There is an argument that it is far more convenient too.
In an age where spare time is a rare commodity for all, finding time to plan, purchase and prepare three healthy meals a day can often take the back-seat if you happen to drive past a certain set of golden arches every evening after work.
And of course, you can be sure that there is no chance of you missing your target by going under your calories for the day, which can offer peace of mind, in a strange sort of way.
How about the science? Is there any evidence to support it?
To an extent, the fundamentals of dirty bulking are supported at a scientific level when applied to building muscle-mass.
As discussed earlier, you want your muscles in a state of anabolism to encourage hypertrophy, and being in a calorie surplus does exactly that, regardless of where those calories come from.
Anecdotal evidence too, should not be entirely ignored, and traditional bulking methods that have been executed for decades maintain that, to achieve maximum muscle growth, excessive calorie intake is an absolute necessity and gaining fat is merely part of the deal.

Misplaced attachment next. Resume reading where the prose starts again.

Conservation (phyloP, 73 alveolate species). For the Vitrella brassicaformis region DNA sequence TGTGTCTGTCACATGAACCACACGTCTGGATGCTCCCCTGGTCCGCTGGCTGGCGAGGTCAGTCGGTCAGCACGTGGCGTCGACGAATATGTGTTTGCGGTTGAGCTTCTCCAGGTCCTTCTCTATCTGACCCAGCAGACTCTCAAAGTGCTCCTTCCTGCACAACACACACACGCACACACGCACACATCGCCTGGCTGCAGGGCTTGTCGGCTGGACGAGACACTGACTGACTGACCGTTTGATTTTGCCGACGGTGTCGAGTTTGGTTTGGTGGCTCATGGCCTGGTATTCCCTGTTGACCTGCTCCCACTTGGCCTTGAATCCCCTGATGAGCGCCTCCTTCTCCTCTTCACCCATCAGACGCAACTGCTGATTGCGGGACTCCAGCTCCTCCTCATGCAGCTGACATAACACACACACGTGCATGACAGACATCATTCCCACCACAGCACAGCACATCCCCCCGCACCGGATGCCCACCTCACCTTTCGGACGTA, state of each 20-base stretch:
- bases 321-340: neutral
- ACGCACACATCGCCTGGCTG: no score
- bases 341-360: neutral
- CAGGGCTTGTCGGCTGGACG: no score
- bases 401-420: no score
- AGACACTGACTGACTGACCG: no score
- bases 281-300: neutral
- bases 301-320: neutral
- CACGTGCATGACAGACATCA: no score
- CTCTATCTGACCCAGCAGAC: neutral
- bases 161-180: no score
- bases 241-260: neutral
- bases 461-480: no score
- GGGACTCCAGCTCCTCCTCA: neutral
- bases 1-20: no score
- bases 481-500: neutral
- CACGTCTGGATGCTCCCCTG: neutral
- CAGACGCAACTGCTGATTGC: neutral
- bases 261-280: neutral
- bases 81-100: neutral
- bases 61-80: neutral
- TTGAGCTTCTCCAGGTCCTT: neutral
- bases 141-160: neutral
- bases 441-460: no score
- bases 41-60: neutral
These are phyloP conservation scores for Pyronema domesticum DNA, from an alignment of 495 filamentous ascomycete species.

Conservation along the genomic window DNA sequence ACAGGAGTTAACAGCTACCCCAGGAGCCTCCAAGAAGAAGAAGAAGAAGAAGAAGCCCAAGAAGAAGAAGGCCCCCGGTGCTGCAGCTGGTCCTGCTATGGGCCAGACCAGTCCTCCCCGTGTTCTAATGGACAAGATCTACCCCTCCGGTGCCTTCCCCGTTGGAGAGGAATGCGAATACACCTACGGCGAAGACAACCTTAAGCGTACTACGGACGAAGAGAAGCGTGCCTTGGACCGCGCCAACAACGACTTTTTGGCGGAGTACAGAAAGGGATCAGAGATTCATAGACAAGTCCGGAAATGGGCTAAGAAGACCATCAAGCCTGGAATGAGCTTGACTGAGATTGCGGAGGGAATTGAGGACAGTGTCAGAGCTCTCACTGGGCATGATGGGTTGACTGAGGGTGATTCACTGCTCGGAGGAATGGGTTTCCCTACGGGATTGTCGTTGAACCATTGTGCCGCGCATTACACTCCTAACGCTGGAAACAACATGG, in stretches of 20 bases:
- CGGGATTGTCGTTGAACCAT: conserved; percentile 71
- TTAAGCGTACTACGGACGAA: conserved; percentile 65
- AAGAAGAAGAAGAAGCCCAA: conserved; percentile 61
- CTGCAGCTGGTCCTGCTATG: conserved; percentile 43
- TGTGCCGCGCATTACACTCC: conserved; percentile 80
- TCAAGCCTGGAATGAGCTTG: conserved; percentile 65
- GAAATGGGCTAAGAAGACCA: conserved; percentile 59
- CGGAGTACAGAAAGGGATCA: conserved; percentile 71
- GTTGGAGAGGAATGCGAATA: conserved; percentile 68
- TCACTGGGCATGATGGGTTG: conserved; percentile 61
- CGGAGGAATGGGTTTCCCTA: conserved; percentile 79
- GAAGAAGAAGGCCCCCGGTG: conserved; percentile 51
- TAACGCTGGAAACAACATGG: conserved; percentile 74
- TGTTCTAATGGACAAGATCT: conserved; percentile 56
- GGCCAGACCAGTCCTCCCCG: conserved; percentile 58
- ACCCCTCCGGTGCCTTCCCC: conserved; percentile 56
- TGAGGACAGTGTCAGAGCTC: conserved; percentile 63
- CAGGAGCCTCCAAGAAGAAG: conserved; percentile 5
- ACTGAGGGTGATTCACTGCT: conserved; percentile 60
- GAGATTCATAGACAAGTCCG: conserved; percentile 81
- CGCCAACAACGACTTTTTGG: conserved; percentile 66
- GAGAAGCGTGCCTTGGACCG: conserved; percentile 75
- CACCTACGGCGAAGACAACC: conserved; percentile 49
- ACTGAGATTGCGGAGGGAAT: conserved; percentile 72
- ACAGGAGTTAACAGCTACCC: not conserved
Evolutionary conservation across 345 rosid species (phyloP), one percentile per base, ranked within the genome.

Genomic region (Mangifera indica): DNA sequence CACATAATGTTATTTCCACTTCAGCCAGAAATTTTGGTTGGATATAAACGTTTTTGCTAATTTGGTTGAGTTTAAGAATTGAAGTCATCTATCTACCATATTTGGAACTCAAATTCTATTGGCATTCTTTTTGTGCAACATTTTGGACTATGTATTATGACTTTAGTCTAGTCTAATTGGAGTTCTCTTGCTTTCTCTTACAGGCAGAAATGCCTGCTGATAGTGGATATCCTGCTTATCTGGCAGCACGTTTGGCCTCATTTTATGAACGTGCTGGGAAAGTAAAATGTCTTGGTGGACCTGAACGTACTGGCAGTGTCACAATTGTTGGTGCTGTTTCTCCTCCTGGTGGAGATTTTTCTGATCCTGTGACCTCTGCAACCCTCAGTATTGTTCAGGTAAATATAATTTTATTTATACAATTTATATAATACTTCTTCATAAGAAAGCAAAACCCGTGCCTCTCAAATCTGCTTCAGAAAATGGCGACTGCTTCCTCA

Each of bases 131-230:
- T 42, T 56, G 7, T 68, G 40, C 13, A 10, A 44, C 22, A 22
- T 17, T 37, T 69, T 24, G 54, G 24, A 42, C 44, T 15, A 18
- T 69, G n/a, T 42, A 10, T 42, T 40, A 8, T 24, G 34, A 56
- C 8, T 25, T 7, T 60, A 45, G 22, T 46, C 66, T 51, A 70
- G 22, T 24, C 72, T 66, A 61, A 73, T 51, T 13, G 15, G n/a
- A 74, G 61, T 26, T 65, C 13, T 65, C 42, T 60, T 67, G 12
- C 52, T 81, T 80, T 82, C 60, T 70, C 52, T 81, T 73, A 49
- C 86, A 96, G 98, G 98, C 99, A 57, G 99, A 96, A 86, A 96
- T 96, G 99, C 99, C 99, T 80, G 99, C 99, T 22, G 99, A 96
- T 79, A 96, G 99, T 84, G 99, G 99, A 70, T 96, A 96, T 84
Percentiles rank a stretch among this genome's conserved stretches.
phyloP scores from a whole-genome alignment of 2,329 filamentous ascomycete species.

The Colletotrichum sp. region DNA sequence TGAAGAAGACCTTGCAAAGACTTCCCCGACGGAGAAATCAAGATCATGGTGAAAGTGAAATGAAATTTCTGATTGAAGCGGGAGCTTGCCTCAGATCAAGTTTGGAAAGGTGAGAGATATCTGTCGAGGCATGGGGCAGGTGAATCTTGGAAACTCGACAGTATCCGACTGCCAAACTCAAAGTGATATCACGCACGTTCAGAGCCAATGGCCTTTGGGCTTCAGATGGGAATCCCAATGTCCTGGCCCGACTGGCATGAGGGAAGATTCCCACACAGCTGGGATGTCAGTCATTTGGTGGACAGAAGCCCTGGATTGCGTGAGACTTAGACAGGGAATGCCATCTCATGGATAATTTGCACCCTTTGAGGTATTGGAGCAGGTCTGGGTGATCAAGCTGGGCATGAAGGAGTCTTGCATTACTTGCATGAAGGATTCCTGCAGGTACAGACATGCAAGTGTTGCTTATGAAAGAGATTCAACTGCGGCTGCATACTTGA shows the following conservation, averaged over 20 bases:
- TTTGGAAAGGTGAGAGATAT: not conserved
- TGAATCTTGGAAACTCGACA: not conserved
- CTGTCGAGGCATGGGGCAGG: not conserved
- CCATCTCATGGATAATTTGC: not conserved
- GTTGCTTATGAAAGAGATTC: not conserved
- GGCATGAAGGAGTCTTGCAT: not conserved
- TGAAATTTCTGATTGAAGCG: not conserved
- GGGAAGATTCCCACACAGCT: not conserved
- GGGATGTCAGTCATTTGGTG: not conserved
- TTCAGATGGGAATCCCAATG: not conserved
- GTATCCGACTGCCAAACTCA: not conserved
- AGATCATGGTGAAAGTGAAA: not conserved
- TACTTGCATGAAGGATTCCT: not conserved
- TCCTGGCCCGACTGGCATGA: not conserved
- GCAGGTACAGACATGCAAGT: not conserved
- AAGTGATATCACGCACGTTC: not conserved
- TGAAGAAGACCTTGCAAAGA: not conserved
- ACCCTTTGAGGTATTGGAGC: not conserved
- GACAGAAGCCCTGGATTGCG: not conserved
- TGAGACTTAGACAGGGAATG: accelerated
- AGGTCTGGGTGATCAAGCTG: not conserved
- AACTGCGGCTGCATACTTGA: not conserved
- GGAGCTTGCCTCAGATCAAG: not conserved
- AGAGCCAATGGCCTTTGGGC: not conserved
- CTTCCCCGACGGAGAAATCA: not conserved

Is that the whole story? Are there any alternatives?
While old-school practitioners are correct in claiming that you generally need to eat more if you are to achieve the goal of building muscle efficiently, there are methods that allow you to control – to some degree – your body fat percentage simultaneously.
And this in turn allows you to increase your size without jeopardising your health.
By adopting the rather originally named ‘clean bulk’.
What is Clean Bulking?
As its name seems to suggest, clean bulking is a method of dieting that entails:
- Carefully monitoring your macronutrient intake
- Getting your food from healthy and nutritional sources
- All while ensuring you eat an excessive amount of calories each day
The aim of bulking is to put your body in a state where it can increase strength and muscle-mass.
By eating healthy foods to hit your daily calorie surplus and achieve this state, you will greatly minimize the fat intake while simultaneously loading your body with all of those lovely vitamins and minerals it relies so heavily upon.
More ‘healthy’ eating? Where’s the fun in that?